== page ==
model b e services
Model B: e-Services
  • Developed countries experiences cannot be mapped directly to the region: social, economic, cultural, infrastructural,legal business practices.
  • NO benefit from globalization of outsourcing
  • Inter-Arab trade is so low (6% of Arab trade)
  • Need access to the increasingly ICT-dependent strong markets of developed-countries.
  • Inadequate infrastructure, relatively expensive ICT tools and access, services requiring foreign languages, almost inexistent local contents, and unsuitable legislations.

Prof Fouad Mrad, American University of Beirut - Lebanon

suitable e services solutions
Suitable e-services Solutions

ISP / Hosting / Data centers

Community Tele-centers

Digital Public Transactions Processing

e-banking Transactions

Virtual Shopping Centers

B2B e-Transactions

Smart Public ID Card

Call/Contact Center

Prof Fouad Mrad, American University of Beirut - Lebanon

isp hosting data centers
Supporting items

Low telecom cost (domestic)

Telecom infrastructure

Accessibility to internet

Domestic market size

Regional market size

Broadband infrastructure

IT literacy

Proxy variables

Local rate (USD per 3 min.)

Percent digitalized exchanges

User per 10,000 inhabitants

Domestic population

Regional population

Availability of ADSL

Number of PCs per 1000 inhabitants

ISP / Hosting / Data Centers

Prof Fouad Mrad, American University of Beirut - Lebanon

isp hosting data centers evaluation
ISP/Hosting/Data Centers: Evaluation

Prof Fouad Mrad, American University of Beirut - Lebanon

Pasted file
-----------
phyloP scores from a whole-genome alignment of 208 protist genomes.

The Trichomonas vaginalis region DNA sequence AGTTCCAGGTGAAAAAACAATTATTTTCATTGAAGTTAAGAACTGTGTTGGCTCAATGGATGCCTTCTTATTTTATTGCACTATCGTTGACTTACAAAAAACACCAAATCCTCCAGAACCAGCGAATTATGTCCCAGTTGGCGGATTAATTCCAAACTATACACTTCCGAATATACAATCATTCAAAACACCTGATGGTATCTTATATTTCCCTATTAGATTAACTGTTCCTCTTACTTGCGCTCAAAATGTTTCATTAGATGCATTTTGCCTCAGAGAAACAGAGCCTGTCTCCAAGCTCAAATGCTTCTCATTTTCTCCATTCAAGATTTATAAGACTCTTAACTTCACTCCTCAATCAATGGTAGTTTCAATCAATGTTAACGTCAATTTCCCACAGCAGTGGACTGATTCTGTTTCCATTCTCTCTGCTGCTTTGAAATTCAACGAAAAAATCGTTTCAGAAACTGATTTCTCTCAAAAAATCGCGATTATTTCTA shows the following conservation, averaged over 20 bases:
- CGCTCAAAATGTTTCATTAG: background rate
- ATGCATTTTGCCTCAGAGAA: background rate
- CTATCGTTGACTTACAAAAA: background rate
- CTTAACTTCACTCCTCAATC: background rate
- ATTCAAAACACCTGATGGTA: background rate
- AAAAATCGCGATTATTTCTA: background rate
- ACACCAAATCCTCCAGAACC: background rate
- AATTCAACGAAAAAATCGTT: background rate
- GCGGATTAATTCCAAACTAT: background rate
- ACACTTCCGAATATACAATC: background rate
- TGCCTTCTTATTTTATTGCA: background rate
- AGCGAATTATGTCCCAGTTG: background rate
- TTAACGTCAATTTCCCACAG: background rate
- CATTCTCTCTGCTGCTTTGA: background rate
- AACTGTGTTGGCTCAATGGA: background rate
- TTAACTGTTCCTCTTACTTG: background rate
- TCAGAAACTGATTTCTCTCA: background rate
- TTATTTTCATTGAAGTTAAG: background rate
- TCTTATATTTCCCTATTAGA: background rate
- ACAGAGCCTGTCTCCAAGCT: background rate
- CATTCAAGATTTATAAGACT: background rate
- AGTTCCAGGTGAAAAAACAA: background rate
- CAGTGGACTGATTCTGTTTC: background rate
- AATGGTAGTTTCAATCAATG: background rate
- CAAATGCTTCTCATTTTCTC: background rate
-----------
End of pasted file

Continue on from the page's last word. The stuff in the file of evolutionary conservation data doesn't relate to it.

isp hosting data centers22
VERY SUITABLE TECHNOLOGIES

Saudi Arabia

Kuwait

United Arab Emirates

SUITABLE TECHNOLOGIES

Bahrain

Qatar

Ref Country: Iceland

ISP / Hosting / Data Centers

Prof Fouad Mrad, American University of Beirut - Lebanon

contact call centers
Supporting items

Low telecom cost (domestic)

Low telecom cost (inter)

Telecom infrastructure

Low employment cost

Availability of skilled labor

Multilingual labor

Domestic Market size

Regional Market size

Proxy variables

Local rate (USD per 3 min.)

Call from US (USD per min.)

Main Phone lines per 100

Average industrial wage (USD)

Mean years of schooling

Average score of TOEFL

Domestic Population

Regional Population

Contact / Call Centers

Prof Fouad Mrad, American University of Beirut - Lebanon

contact call centers evaluation
Contact/Call Centers: Evaluation

Prof Fouad Mrad, American University of Beirut - Lebanon

contact call centers25
VERY SUITABLE TECHNOLOGIES

Egypt

Jordan

Saudi Arabia

Syria

Algeria

SUITABLE TECHNOLOGIES

United Arab Emirates

Kuwait

Lebanon

Bahrain

Tunisia

Morocco

Ref Country: Ireland

Contact / Call Centers

Prof Fouad Mrad, American University of Beirut - Lebanon

model c electronics mfg integration
Model C: Electronics Mfg & Integration
  • Foundation of knowledge-economy
  • Fast economic growth
  • High value added
  • Multiplier effect
  • High employment (spectrum of skills)
  • Contributes to the competitiveness and productivity of other economic sectors.
  • ICT is the first sector of electronics.

Prof Fouad Mrad, American University of Beirut - Lebanon

arab electronics industry
Arab Electronics Industry

Arab Electronics Industry is small, service oriented, branches of MNC with very little local assembly activities

Meets 17% of total electronic Arab market

Little yearly export of $ 150 millions:

  • Tunis $ 55 millions
  • Morocco $ 50 millions

Prof Fouad Mrad, American University of Beirut - Lebanon

principles for arab electronics
Principles for Arab Electronics
  • Not competing with established giants of expertise (like Japan and Singapore), or ocean of labor and material (like China).
  • Focus on the niches that capture local resources (multi-lingual workforce, petroleum based material, creative human resources, etc),
  • Size of the market
  • Local R&D support capability for sustainable growth
  • Selective products that cannot be imported
  • Strategic needs for basic national industries
  • Strategic defense needs
  • Strategic diversification of economies
  • Job creation
  • Belonging to the knowledge society